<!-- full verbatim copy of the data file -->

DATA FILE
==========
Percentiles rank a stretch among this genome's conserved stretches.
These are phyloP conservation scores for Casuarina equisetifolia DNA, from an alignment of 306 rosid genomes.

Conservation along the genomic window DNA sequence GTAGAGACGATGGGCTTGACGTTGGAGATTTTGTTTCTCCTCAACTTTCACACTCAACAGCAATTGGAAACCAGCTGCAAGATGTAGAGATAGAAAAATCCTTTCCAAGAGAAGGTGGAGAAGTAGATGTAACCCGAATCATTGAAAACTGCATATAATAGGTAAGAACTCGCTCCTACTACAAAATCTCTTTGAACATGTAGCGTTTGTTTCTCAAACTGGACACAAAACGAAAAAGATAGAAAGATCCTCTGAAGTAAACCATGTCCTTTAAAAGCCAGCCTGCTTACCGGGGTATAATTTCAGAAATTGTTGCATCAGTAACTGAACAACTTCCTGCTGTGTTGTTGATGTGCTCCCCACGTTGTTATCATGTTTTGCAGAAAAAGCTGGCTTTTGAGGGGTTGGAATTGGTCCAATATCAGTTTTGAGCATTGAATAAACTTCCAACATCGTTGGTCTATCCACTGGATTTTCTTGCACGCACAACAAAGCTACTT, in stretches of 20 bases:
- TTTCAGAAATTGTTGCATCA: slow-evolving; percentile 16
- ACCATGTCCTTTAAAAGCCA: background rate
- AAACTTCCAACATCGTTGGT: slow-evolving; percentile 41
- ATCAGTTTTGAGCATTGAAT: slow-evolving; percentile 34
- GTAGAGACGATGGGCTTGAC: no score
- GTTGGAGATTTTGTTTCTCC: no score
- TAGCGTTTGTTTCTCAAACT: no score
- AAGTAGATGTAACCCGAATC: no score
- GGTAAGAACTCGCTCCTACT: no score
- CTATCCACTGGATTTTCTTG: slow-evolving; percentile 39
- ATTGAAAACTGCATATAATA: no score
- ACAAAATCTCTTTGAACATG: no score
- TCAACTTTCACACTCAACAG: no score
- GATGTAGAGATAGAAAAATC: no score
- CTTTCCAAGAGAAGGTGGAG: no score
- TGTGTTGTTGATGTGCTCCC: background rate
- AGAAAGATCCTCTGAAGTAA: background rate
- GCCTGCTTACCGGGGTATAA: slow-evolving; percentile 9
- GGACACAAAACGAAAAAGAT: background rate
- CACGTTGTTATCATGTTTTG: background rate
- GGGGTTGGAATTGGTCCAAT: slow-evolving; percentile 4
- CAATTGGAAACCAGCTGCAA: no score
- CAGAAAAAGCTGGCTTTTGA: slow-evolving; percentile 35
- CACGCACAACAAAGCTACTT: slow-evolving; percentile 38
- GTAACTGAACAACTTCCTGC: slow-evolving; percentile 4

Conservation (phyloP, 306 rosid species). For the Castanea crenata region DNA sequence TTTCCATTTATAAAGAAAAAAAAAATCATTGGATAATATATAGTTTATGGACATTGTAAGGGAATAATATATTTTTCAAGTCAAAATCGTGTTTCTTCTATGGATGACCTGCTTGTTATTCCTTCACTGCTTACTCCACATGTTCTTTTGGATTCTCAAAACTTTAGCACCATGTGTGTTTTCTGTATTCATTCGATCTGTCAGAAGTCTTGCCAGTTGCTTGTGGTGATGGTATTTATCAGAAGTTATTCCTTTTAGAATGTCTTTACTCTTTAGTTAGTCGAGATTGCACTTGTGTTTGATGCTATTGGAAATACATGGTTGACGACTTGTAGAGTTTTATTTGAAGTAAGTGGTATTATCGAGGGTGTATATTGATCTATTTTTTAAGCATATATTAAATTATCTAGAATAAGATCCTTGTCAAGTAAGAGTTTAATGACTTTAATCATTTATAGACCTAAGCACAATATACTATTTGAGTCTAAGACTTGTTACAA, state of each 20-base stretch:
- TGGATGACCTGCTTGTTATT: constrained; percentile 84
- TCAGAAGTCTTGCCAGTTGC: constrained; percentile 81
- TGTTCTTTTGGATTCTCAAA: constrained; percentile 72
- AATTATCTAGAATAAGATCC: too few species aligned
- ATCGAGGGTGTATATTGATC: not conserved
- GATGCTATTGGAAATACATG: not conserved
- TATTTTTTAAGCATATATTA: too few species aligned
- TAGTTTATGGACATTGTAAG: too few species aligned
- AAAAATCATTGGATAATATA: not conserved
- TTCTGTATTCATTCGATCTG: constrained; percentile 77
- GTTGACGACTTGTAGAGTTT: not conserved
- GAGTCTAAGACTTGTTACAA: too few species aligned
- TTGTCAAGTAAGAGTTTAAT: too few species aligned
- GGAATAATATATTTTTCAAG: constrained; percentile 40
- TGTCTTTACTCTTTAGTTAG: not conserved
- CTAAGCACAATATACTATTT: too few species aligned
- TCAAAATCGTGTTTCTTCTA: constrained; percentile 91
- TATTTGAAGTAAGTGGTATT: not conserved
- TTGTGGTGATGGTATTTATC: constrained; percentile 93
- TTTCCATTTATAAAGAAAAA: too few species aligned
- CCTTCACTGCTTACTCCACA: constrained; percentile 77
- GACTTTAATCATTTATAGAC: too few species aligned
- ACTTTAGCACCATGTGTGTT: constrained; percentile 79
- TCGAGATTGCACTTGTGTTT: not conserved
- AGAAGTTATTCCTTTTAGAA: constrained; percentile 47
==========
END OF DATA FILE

Percentiles rank a stretch among this genome's conserved stretches.
These are phyloP conservation scores for Casuarina equisetifolia DNA, from an alignment of 306 rosid genomes.

Conservation along the genomic window DNA sequence GTAGAGACGATGGGCTTGACGTTGGAGATTTTGTTTCTCCTCAACTTTCACACTCAACAGCAATTGGAAACCAGCTGCAAGATGTAGAGATAGAAAAATCCTTTCCAAGAGAAGGTGGAGAAGTAGATGTAACCCGAATCATTGAAAACTGCATATAATAGGTAAGAACTCGCTCCTACTACAAAATCTCTTTGAACATGTAGCGTTTGTTTCTCAAACTGGACACAAAACGAAAAAGATAGAAAGATCCTCTGAAGTAAACCATGTCCTTTAAAAGCCAGCCTGCTTACCGGGGTATAATTTCAGAAATTGTTGCATCAGTAACTGAACAACTTCCTGCTGTGTTGTTGATGTGCTCCCCACGTTGTTATCATGTTTTGCAGAAAAAGCTGGCTTTTGAGGGGTTGGAATTGGTCCAATATCAGTTTTGAGCATTGAATAAACTTCCAACATCGTTGGTCTATCCACTGGATTTTCTTGCACGCACAACAAAGCTACTT, in stretches of 20 bases:
- TTTCAGAAATTGTTGCATCA: slow-evolving; percentile 16
- ACCATGTCCTTTAAAAGCCA: background rate
- AAACTTCCAACATCGTTGGT: slow-evolving; percentile 41
- ATCAGTTTTGAGCATTGAAT: slow-evolving; percentile 34
- GTAGAGACGATGGGCTTGAC: no score
- GTTGGAGATTTTGTTTCTCC: no score
- TAGCGTTTGTTTCTCAAACT: no score
- AAGTAGATGTAACCCGAATC: no score
- GGTAAGAACTCGCTCCTACT: no score
- CTATCCACTGGATTTTCTTG: slow-evolving; percentile 39
- ATTGAAAACTGCATATAATA: no score
- ACAAAATCTCTTTGAACATG: no score
- TCAACTTTCACACTCAACAG: no score
- GATGTAGAGATAGAAAAATC: no score
- CTTTCCAAGAGAAGGTGGAG: no score
- TGTGTTGTTGATGTGCTCCC: background rate
- AGAAAGATCCTCTGAAGTAA: background rate
- GCCTGCTTACCGGGGTATAA: slow-evolving; percentile 9
- GGACACAAAACGAAAAAGAT: background rate
- CACGTTGTTATCATGTTTTG: background rate
- GGGGTTGGAATTGGTCCAAT: slow-evolving; percentile 4
- CAATTGGAAACCAGCTGCAA: no score
- CAGAAAAAGCTGGCTTTTGA: slow-evolving; percentile 35
- CACGCACAACAAAGCTACTT: slow-evolving; percentile 38
- GTAACTGAACAACTTCCTGC: slow-evolving; percentile 4

Conservation (phyloP, 306 rosid species). For the Castanea crenata region DNA sequence TTTCCATTTATAAAGAAAAAAAAAATCATTGGATAATATATAGTTTATGGACATTGTAAGGGAATAATATATTTTTCAAGTCAAAATCGTGTTTCTTCTATGGATGACCTGCTTGTTATTCCTTCACTGCTTACTCCACATGTTCTTTTGGATTCTCAAAACTTTAGCACCATGTGTGTTTTCTGTATTCATTCGATCTGTCAGAAGTCTTGCCAGTTGCTTGTGGTGATGGTATTTATCAGAAGTTATTCCTTTTAGAATGTCTTTACTCTTTAGTTAGTCGAGATTGCACTTGTGTTTGATGCTATTGGAAATACATGGTTGACGACTTGTAGAGTTTTATTTGAAGTAAGTGGTATTATCGAGGGTGTATATTGATCTATTTTTTAAGCATATATTAAATTATCTAGAATAAGATCCTTGTCAAGTAAGAGTTTAATGACTTTAATCATTTATAGACCTAAGCACAATATACTATTTGAGTCTAAGACTTGTTACAA, state of each 20-base stretch:
- TGGATGACCTGCTTGTTATT: constrained; percentile 84
- TCAGAAGTCTTGCCAGTTGC: constrained; percentile 81
- TGTTCTTTTGGATTCTCAAA: constrained; percentile 72
- AATTATCTAGAATAAGATCC: too few species aligned
- ATCGAGGGTGTATATTGATC: not conserved
- GATGCTATTGGAAATACATG: not conserved
- TATTTTTTAAGCATATATTA: too few species aligned
- TAGTTTATGGACATTGTAAG: too few species aligned
- AAAAATCATTGGATAATATA: not conserved
- TTCTGTATTCATTCGATCTG: constrained; percentile 77
- GTTGACGACTTGTAGAGTTT: not conserved
- GAGTCTAAGACTTGTTACAA: too few species aligned
- TTGTCAAGTAAGAGTTTAAT: too few species aligned
- GGAATAATATATTTTTCAAG: constrained; percentile 40
- TGTCTTTACTCTTTAGTTAG: not conserved
- CTAAGCACAATATACTATTT: too few species aligned
- TCAAAATCGTGTTTCTTCTA: constrained; percentile 91
- TATTTGAAGTAAGTGGTATT: not conserved
- TTGTGGTGATGGTATTTATC: constrained; percentile 93
- TTTCCATTTATAAAGAAAAA: too few species aligned
- CCTTCACTGCTTACTCCACA: constrained; percentile 77
- GACTTTAATCATTTATAGAC: too few species aligned
- ACTTTAGCACCATGTGTGTT: constrained; percentile 79
- TCGAGATTGCACTTGTGTTT: not conserved
- AGAAGTTATTCCTTTTAGAA: constrained; percentile 47